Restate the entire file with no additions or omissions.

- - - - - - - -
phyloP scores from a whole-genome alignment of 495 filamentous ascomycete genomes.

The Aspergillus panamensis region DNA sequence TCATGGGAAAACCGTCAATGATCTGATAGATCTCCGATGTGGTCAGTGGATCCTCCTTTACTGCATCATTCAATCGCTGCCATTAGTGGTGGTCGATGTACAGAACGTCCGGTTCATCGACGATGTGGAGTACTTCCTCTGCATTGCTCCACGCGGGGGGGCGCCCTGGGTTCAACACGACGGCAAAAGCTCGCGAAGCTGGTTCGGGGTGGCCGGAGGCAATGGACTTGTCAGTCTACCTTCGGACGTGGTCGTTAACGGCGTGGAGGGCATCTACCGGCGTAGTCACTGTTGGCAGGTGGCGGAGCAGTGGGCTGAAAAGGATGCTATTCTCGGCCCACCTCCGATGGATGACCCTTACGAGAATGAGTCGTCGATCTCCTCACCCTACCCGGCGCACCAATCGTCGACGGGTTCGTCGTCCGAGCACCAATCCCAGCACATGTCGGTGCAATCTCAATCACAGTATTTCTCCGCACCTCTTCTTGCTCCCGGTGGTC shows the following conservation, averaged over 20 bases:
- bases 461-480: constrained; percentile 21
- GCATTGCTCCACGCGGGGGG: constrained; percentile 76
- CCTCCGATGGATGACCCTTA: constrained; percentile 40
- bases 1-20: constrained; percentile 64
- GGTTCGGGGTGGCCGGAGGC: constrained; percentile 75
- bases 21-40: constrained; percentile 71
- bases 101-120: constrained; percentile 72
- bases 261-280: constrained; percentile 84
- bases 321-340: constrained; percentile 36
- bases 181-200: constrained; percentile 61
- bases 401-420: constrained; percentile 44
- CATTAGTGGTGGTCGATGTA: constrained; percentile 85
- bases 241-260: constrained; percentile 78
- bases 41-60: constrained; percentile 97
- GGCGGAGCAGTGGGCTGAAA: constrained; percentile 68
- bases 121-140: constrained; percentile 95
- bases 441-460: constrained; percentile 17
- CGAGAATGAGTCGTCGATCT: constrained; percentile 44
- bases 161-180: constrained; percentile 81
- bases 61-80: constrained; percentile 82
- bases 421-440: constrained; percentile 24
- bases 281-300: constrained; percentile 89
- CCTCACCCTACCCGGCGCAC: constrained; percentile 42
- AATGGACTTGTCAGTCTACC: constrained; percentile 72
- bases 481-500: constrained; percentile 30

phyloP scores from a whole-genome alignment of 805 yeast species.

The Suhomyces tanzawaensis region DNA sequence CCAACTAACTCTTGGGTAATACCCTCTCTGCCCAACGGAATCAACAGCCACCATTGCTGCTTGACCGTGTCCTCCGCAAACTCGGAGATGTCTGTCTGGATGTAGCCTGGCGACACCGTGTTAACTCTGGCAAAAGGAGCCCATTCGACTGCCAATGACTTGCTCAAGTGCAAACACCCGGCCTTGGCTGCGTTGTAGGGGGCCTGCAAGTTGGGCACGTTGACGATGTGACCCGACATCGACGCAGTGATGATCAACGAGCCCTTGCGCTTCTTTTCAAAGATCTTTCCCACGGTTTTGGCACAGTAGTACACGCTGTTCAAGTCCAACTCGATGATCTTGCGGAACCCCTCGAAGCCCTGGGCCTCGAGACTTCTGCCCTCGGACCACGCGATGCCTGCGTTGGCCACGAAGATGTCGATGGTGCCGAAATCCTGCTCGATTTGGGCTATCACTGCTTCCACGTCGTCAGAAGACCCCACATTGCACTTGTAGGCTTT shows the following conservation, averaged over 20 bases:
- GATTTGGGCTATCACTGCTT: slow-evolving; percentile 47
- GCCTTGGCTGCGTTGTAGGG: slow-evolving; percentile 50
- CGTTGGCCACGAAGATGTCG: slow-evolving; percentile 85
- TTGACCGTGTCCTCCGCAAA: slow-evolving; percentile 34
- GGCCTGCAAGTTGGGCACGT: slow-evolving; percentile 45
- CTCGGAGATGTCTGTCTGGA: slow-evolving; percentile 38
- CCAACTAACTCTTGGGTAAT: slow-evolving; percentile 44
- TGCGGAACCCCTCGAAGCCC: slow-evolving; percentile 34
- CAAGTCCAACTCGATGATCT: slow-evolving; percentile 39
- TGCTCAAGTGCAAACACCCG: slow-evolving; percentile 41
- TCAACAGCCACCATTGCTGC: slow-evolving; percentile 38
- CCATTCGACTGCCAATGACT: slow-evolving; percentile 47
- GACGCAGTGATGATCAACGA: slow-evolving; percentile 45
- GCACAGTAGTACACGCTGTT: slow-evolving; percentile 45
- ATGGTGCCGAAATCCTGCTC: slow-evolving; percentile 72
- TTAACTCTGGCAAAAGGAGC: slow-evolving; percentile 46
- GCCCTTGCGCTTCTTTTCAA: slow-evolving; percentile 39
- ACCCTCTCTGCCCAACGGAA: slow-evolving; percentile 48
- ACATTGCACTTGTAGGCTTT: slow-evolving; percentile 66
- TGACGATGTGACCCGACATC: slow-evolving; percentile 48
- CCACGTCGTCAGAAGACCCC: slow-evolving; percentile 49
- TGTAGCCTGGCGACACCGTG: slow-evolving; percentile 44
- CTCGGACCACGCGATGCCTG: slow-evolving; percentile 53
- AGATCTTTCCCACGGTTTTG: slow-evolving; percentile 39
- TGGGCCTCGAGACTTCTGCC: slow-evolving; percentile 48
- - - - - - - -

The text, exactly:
phyloP scores from a whole-genome alignment of 495 filamentous ascomycete genomes.

The Aspergillus panamensis region DNA sequence TCATGGGAAAACCGTCAATGATCTGATAGATCTCCGATGTGGTCAGTGGATCCTCCTTTACTGCATCATTCAATCGCTGCCATTAGTGGTGGTCGATGTACAGAACGTCCGGTTCATCGACGATGTGGAGTACTTCCTCTGCATTGCTCCACGCGGGGGGGCGCCCTGGGTTCAACACGACGGCAAAAGCTCGCGAAGCTGGTTCGGGGTGGCCGGAGGCAATGGACTTGTCAGTCTACCTTCGGACGTGGTCGTTAACGGCGTGGAGGGCATCTACCGGCGTAGTCACTGTTGGCAGGTGGCGGAGCAGTGGGCTGAAAAGGATGCTATTCTCGGCCCACCTCCGATGGATGACCCTTACGAGAATGAGTCGTCGATCTCCTCACCCTACCCGGCGCACCAATCGTCGACGGGTTCGTCGTCCGAGCACCAATCCCAGCACATGTCGGTGCAATCTCAATCACAGTATTTCTCCGCACCTCTTCTTGCTCCCGGTGGTC shows the following conservation, averaged over 20 bases:
- bases 461-480: constrained; percentile 21
- GCATTGCTCCACGCGGGGGG: constrained; percentile 76
- CCTCCGATGGATGACCCTTA: constrained; percentile 40
- bases 1-20: constrained; percentile 64
- GGTTCGGGGTGGCCGGAGGC: constrained; percentile 75
- bases 21-40: constrained; percentile 71
- bases 101-120: constrained; percentile 72
- bases 261-280: constrained; percentile 84
- bases 321-340: constrained; percentile 36
- bases 181-200: constrained; percentile 61
- bases 401-420: constrained; percentile 44
- CATTAGTGGTGGTCGATGTA: constrained; percentile 85
- bases 241-260: constrained; percentile 78
- bases 41-60: constrained; percentile 97
- GGCGGAGCAGTGGGCTGAAA: constrained; percentile 68
- bases 121-140: constrained; percentile 95
- bases 441-460: constrained; percentile 17
- CGAGAATGAGTCGTCGATCT: constrained; percentile 44
- bases 161-180: constrained; percentile 81
- bases 61-80: constrained; percentile 82
- bases 421-440: constrained; percentile 24
- bases 281-300: constrained; percentile 89
- CCTCACCCTACCCGGCGCAC: constrained; percentile 42
- AATGGACTTGTCAGTCTACC: constrained; percentile 72
- bases 481-500: constrained; percentile 30

phyloP scores from a whole-genome alignment of 805 yeast species.

The Suhomyces tanzawaensis region DNA sequence CCAACTAACTCTTGGGTAATACCCTCTCTGCCCAACGGAATCAACAGCCACCATTGCTGCTTGACCGTGTCCTCCGCAAACTCGGAGATGTCTGTCTGGATGTAGCCTGGCGACACCGTGTTAACTCTGGCAAAAGGAGCCCATTCGACTGCCAATGACTTGCTCAAGTGCAAACACCCGGCCTTGGCTGCGTTGTAGGGGGCCTGCAAGTTGGGCACGTTGACGATGTGACCCGACATCGACGCAGTGATGATCAACGAGCCCTTGCGCTTCTTTTCAAAGATCTTTCCCACGGTTTTGGCACAGTAGTACACGCTGTTCAAGTCCAACTCGATGATCTTGCGGAACCCCTCGAAGCCCTGGGCCTCGAGACTTCTGCCCTCGGACCACGCGATGCCTGCGTTGGCCACGAAGATGTCGATGGTGCCGAAATCCTGCTCGATTTGGGCTATCACTGCTTCCACGTCGTCAGAAGACCCCACATTGCACTTGTAGGCTTT shows the following conservation, averaged over 20 bases:
- GATTTGGGCTATCACTGCTT: slow-evolving; percentile 47
- GCCTTGGCTGCGTTGTAGGG: slow-evolving; percentile 50
- CGTTGGCCACGAAGATGTCG: slow-evolving; percentile 85
- TTGACCGTGTCCTCCGCAAA: slow-evolving; percentile 34
- GGCCTGCAAGTTGGGCACGT: slow-evolving; percentile 45
- CTCGGAGATGTCTGTCTGGA: slow-evolving; percentile 38
- CCAACTAACTCTTGGGTAAT: slow-evolving; percentile 44
- TGCGGAACCCCTCGAAGCCC: slow-evolving; percentile 34
- CAAGTCCAACTCGATGATCT: slow-evolving; percentile 39
- TGCTCAAGTGCAAACACCCG: slow-evolving; percentile 41
- TCAACAGCCACCATTGCTGC: slow-evolving; percentile 38
- CCATTCGACTGCCAATGACT: slow-evolving; percentile 47
- GACGCAGTGATGATCAACGA: slow-evolving; percentile 45
- GCACAGTAGTACACGCTGTT: slow-evolving; percentile 45
- ATGGTGCCGAAATCCTGCTC: slow-evolving; percentile 72
- TTAACTCTGGCAAAAGGAGC: slow-evolving; percentile 46
- GCCCTTGCGCTTCTTTTCAA: slow-evolving; percentile 39
- ACCCTCTCTGCCCAACGGAA: slow-evolving; percentile 48
- ACATTGCACTTGTAGGCTTT: slow-evolving; percentile 66
- TGACGATGTGACCCGACATC: slow-evolving; percentile 48
- CCACGTCGTCAGAAGACCCC: slow-evolving; percentile 49
- TGTAGCCTGGCGACACCGTG: slow-evolving; percentile 44
- CTCGGACCACGCGATGCCTG: slow-evolving; percentile 53
- AGATCTTTCCCACGGTTTTG: slow-evolving; percentile 39
- TGGGCCTCGAGACTTCTGCC: slow-evolving; percentile 48